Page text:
Chris Cornell: Alive in the Super Unknown
GW You like that feeling—“danger.”
CORNELL Sure. If you don’t feel that as an artist, then I don’t know what you’re doing. Just being a homogenized sellout, I guess.
Look, I’m well aware of the flak I’m getting for this record, and I’m okay with it. When you look back at so many records that are now considered classic or great or whatever, it took time for them to find their place. I fully admit that Scream might be ahead of its time. Maybe people will appreciate it in five or 10 years.
I made the record I wanted to make. I didn’t make it to be of its time [or] to work with what’s happening now; I made it because it’s what I felt, what I heard. So people might tune into it a year from now or three years from now. I’m absolutely okay with that.
GW What types of guitars are you gravitating toward these days?
CORNELL I play acoustics a lot. I like smaller-body models—I guess you’d call them concertsized guitars. I have a Martin that’s fantastic. I don’t know the model number or anything, but it’s a fantastic guitar. It feels right against my body; it feels good in my hands. More than that, it gives something back to me. I play it and it gives me songs. It’s a great guitar for story telling. If you can find a guitar like that, you know you’ve picked the right one.
You know how it is: you can go to Guitar Center or wherever, they can have 25 guitars of the same make and model, but you can pick out one of them and that’s the one. It’s not like buying a car. A guitar is a living, breathing thing. Each one is special, which means one can be better than the other. That’s why you should spend a bunch of time in a guitar store. Don’t just pick one up and buy it. The one right next to it might be the keeper.
GW Are you still playing Telecasters? I remember you really gravitated toward them in your Soundgarden days.
CORNELL Oh, I love Teles. I wasn’t using them at first in that band. I started out playing Les Paul Customs; they sounded big and aggressive and sustainy, but not in a heavy metal way. After a while, though, my tastes started changing, and I found that Telecasters gave me this almost Sixties garage rock sound that I really liked. Actually, it was a progression of guitars: I started out with the Les Pauls, then switched to Gretsch Duo Jets, then Jazzmasters, and it was the Jazzmasters that led me to the Telecasters. I found that Teles were very consistent and reliable, no matter what song or tuning we were using.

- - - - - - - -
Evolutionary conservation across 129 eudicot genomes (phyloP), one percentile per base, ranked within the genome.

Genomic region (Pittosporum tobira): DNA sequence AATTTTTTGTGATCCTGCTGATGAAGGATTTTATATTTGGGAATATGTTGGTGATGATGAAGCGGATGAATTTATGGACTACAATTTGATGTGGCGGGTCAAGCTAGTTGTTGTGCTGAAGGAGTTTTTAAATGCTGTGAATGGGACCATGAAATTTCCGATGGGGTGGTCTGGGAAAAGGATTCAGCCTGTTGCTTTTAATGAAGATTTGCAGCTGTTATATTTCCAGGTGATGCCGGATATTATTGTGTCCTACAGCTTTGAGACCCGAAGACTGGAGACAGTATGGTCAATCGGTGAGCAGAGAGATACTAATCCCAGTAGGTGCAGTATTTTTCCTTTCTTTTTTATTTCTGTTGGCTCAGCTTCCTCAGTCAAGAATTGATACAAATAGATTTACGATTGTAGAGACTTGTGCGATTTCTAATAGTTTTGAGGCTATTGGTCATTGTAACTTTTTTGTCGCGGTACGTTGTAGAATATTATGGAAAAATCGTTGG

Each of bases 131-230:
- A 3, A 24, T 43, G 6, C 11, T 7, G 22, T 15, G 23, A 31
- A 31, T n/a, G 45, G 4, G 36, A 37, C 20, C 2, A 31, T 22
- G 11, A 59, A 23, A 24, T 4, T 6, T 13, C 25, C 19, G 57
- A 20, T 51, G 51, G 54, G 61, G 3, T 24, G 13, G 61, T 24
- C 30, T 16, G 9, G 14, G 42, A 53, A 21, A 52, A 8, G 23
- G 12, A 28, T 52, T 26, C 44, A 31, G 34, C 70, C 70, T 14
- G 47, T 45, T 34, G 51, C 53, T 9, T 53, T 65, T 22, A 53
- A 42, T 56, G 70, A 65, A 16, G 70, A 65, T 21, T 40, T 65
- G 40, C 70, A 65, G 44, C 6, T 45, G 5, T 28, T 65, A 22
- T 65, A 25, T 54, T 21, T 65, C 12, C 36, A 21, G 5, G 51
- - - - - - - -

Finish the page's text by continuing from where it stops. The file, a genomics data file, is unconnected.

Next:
GW Were Teles a way to sound different from [Soundgarden guitarist] Kim Thayil? He played the Guild S1s a lot.
CORNELL Yeah, he loved using the Guilds. I guess it was a way not to clash with his sound. We were trying to give our records these sonic beds of guitar sounds. If you hear the same guitar sound throughout an entire album, it gets boring.
GW You were first known as a lead singer in the Robert Plant mode, the guy standing at the mic bare chested—the whole rock-god thing.
CORNELL Yeah, I ran from that as fast as I could. As soon as people started seeing me in that light, I pulled back.
GW Is that why you started playing guitar so much? I remember on the Superunknown tour, you were playing guitar live pretty much the whole time.
CORNELL It was partly for that but also because our songs at that point wouldn’t work with just one guitar when we played live.
It’s funny: I pretty much learned guitar from being around Kim. He didn’t sit down and actually show me how to play; I kind of soaked it up like a sponge. His whole approach—gritty yet psychedelic—I dialed right into that. He was very influential. He was encouraging, too. He never felt threatened when I picked up a guitar. Anything I played, if it was good, he was thrilled. Kim taught me an incredible amount about music just by being in the same room with me. The whole band influenced me: Ben [Shepherd, bass] and Matt [Cameron, drums] were very important in shaping me musically.
GW Sounds like you have a lot of fond memories of those days.
CORNELL Absolutely. For some reason, there seems to be this belief going around that we had a bad breakup, which is totally untrue. There was never any bad blood between us. In fact, I spoke with Kim just recently. We’ve always been good friends.
You Might Also Like...
Living the Dream: Guitarist Ethan Brosh Talks New Album and Why He Should Be in His Favorite '80s Metal Bands40 min 21 sec ago
51 min ago
51 min 50 sec ago
1 hour 8 min ago
1 hour 34 min ago
3 hours 47 sec ago
3 hours 10 min ago
In the Magazine
Most Commented Articles
Guitar World on Facebook
Guitar World On Twitter
GuitarWorld Five Essential Pieces of Artist Signature Gear t.co/5mWwQwyqPq #Gallery
GuitarWorld In case you missed it... @Metallica Release 'Through the Never' Trailer t.co/e8upF24vJj #Video
GuitarWorld Video Review: @ibanezofficial Iron Label RGIR28FEBK Eight-String Guitar t.co/cY0wvFXcAA @Ibanez_USA
GuitarWorld Interview: Tony Iommi Opens Up About His Battle with Cancer and the Struggle to Make '13' t.co/0JwCQG5gys @OfficialSabbath
GuitarWorld You going to this summer's @Gigantour2013? @Megadeth @ZakkWyldeBLS @DeviceTheBand +more t.co/lNVAACLcCn
GuitarWorld New Issue! Featuring @OfficialSabbath #TonyIommi @OfficialOzzy & much more! t.co/1iBPspmU5g #OnSaleNow